Not the Clydesdales, but once again, Budweiser being classy (Soldier Tribute):

And, to end it, the one only aired once, the 9/11 video:

Monday, January 26, 2015

It All Started With One......

“Here's to the crazy ones. The misfits. The rebels. The troublemakers. The round pegs in the square holes. The ones who see things differently. They're not fond of rules. And they have no respect for the status quo. You can quote them, disagree with them, glorify or vilify them. About the only thing you can't do is ignore them. Because they change things. They push the human race forward. And while some may see them as the crazy ones, we see genius. Because the people who are crazy enough to think they can change the world, are the ones who do.” 
― Steve Jobs

Yellowstone National Park

One of these days, I'll pick my other stories back up.  My year is over, I'm close to home, and I'm back at work.  And I'm learning how to make all that work again.  Taking a year off and traveling and seeing things and living things, it changes you, in a way that many things don't.  Trust me, even before this year, I've lived life.  I've been through hard things, and sad things, and amazing things, and beautiful things (which were sometimes the hardest of all), but  I never expected to be changed as I was in the past year.  My relationship with Jesus.  My relationship with others.  My world view.  My long term goals.  I don't want things to go back to the same old, same old.  I don't want to get caught up in a routine, and to get to the end of the year, and say that this year,  I was not changed.  I think we get caught up in our own lives, and our own mess, and our own work, and our own families, and we forget to look at the big picture.  That there are other people, with their own hurts, and sometimes we can do something about that.  And sometimes, we get jolted out of our private little lives, when we become that person, that family, that hurt.  Sometimes, all it takes is one person for a change to happen.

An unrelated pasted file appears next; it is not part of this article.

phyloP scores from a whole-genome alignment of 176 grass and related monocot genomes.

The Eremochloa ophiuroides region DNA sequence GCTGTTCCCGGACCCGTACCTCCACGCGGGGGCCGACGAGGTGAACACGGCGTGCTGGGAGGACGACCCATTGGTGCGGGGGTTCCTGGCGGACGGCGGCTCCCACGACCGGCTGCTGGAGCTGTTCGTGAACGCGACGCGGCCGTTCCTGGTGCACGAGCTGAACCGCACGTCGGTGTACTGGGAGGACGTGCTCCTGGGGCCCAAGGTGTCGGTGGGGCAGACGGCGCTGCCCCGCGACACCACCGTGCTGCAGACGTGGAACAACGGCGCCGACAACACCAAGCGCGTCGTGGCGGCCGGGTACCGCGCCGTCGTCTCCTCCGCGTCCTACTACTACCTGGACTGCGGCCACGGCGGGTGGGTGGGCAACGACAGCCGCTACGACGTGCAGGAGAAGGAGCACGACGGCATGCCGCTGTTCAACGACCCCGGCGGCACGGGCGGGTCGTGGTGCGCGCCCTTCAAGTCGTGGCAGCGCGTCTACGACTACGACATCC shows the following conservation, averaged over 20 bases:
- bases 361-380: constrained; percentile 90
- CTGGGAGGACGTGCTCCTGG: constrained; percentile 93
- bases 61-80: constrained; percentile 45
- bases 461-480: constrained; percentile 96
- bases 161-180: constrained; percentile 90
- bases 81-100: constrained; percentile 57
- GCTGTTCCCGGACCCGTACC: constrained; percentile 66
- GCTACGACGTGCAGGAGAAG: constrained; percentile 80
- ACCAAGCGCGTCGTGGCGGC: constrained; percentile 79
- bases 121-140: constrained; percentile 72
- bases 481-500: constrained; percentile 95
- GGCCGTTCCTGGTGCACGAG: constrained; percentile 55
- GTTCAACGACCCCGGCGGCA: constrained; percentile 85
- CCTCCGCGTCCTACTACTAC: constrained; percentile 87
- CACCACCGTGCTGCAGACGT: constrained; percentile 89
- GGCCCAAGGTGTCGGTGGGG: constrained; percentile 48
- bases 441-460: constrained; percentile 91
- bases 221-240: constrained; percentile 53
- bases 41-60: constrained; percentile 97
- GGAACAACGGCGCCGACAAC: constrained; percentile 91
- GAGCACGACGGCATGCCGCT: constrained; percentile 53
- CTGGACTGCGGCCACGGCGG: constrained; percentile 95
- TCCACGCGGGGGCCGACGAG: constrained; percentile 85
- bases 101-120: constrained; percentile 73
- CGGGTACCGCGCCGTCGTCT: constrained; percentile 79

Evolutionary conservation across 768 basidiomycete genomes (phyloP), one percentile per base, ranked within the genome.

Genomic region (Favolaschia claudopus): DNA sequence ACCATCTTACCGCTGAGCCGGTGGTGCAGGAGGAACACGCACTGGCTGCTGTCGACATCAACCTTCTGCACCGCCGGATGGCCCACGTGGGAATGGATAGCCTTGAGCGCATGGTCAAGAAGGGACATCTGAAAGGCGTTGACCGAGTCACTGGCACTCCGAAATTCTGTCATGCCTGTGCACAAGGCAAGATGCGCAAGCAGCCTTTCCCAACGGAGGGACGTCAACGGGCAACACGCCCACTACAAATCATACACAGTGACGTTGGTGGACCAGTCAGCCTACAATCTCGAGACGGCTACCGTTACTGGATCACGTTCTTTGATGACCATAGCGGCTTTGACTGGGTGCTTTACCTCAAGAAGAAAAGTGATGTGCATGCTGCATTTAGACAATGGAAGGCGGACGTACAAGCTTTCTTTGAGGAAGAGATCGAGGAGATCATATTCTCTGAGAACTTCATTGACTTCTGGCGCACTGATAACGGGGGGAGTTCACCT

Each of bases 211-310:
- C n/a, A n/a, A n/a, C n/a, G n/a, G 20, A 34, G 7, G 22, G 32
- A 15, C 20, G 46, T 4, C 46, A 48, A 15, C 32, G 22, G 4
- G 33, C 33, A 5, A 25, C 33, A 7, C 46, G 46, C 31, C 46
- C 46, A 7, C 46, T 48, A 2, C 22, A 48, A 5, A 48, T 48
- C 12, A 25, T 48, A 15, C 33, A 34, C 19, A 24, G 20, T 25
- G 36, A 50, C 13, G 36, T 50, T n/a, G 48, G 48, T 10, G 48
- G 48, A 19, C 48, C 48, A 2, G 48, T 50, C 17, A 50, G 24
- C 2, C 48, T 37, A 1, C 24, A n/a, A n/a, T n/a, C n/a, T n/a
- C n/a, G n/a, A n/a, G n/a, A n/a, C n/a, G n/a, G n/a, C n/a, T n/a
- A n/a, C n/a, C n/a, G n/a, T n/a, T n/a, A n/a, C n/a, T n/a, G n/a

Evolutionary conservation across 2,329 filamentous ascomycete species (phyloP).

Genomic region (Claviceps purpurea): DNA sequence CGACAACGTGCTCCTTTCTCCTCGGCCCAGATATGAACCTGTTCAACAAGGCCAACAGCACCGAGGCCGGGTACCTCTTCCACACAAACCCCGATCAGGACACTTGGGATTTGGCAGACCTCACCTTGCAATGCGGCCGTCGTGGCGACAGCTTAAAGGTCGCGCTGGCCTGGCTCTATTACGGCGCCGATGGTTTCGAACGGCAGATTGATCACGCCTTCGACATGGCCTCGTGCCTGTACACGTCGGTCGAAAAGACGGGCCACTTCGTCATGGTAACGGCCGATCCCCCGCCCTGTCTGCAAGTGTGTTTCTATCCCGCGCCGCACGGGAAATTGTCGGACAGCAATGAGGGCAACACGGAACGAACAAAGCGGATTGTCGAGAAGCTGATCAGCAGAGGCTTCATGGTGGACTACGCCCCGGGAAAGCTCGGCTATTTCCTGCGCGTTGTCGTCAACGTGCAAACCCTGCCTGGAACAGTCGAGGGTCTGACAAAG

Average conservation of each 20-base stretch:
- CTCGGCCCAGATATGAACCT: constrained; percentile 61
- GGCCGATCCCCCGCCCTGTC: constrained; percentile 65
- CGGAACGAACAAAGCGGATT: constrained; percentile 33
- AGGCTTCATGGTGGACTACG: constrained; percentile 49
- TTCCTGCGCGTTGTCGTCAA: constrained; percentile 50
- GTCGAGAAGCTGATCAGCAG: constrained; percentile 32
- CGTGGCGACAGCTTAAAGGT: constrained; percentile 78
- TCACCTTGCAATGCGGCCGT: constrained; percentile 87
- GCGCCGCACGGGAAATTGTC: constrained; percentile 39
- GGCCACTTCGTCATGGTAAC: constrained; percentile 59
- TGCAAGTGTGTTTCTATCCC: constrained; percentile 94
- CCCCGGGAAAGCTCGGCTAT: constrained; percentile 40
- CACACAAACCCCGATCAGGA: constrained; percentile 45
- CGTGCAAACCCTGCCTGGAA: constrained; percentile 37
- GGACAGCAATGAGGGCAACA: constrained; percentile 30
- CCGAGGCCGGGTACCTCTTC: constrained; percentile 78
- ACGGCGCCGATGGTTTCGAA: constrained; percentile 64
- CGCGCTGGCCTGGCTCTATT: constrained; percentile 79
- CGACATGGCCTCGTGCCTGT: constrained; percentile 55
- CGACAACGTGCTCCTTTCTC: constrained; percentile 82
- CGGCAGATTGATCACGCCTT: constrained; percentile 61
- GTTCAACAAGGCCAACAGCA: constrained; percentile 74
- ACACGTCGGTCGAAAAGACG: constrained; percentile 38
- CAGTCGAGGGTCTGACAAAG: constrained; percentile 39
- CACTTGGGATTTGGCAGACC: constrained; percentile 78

I was sharing my stories of Haiti with my church this past week, and I started to tell them about how Mission of Hope began.  With one life.  In 1998, Brad and Vanessa Johnson were visiting Haiti, as they had numerous other times, and were wandering through a village, when someone came up and asked for help for their sick child.  They arrived at the house, and there was a small child that was in obvious distress, and they picked her up and rushed out to their vehicle, with the father, and drove as quickly as possible to a clinic the next village over.  Which was closed.  So they took off again, and drove further away, to a hospital, which couldn't take her.  Their last hope was a 45 minute drive away at another hospital, and on the way, that precious little girl died in her father's arms.  Now, if you asked that father, that was probably one of the worst days of his life.  And if you asked him if any good could come from that situation, the answer would probably have been no.  But, that little girl's death haunted Brad and Vanessa, and they said, we have to do something about this.  And so Mission of Hope was founded.  Now, 20 years later, that little girl's legacy is the many lives saved and many more changed forever.  Orphans who have a home,  Children who are being fed and educated.  People's lives being changed by the power of Christ.  For, you see, out of that little girl's death, the Johnsons built a facility that is over 90% Haitian run, empowering Haitians to help transform the lives of other Haitians.  They built a school, an orphanage, a clinic, and a church.  When the first day of school came, and the children were passing out from hunger, they went to town and purchased a peanut grinder, and hired a Haitian to just grind peanuts for sandwiches so the children would have food, and this has grown into a ministry, with assistance from organizations like Feed My Starving Children and Convoy of Hope, to feed 90,000 children in the surrounding areas.  They educate 6000 children a day on 13 campuses, and see almost 30,000 people/year in the now completely Haitian run clinic.  It is an amazing place, and all these lives are being changed just from the loss of one child.

So, then, I was listening to a TED talk today from Nancy Frates, the lady who started the ALS ice bucket challenge.  Listen to it.  It's only 20 minutes long.  Her son was 21 years old, when a wrist fracture led to an ALS diagnosis.   A fatal disease, usually within 3 years.  At 21.  He was a ballplayer, and as soon he was diagnosed, he formed his own "team" around him, to raise money and awareness for ALS.  Knowing that he was dying, but wanting others to live.  Over $100 million was raised.  An ALS clinical trial, that they expected to take 3 years to fund, is now fully funded.  It's a start.  All because of one person.